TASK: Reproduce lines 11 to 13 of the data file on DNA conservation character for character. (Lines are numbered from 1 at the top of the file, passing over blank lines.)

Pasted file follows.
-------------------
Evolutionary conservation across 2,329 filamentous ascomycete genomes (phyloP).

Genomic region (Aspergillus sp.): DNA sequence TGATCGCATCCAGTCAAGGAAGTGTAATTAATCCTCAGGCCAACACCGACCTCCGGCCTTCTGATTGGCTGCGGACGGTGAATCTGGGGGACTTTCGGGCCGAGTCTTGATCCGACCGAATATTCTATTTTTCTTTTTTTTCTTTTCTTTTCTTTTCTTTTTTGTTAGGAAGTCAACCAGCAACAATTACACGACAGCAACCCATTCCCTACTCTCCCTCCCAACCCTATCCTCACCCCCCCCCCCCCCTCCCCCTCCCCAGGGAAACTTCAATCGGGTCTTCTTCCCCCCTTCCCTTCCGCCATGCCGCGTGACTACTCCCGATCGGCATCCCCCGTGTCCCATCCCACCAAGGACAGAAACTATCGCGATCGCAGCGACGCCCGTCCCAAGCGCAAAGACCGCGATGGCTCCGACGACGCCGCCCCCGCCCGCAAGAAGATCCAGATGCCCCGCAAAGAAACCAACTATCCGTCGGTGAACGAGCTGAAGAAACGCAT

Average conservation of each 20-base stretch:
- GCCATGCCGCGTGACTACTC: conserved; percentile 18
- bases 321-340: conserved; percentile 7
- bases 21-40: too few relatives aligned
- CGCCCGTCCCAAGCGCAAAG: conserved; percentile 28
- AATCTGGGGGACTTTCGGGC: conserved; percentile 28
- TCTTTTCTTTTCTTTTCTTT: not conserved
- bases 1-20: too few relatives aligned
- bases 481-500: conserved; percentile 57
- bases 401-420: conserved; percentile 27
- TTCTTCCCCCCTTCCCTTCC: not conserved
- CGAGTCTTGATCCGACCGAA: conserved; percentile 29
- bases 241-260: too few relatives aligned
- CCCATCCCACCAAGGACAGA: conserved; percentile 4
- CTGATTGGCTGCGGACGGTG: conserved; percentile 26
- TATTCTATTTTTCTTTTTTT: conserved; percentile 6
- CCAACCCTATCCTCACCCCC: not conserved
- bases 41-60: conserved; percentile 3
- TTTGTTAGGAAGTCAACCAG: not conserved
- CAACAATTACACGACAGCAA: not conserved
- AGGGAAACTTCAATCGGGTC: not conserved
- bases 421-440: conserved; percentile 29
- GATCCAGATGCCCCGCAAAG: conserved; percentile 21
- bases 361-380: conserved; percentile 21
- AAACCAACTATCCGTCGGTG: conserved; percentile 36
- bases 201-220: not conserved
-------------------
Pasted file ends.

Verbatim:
- bases 481-500: conserved; percentile 57
- bases 401-420: conserved; percentile 27
- TTCTTCCCCCCTTCCCTTCC: not conserved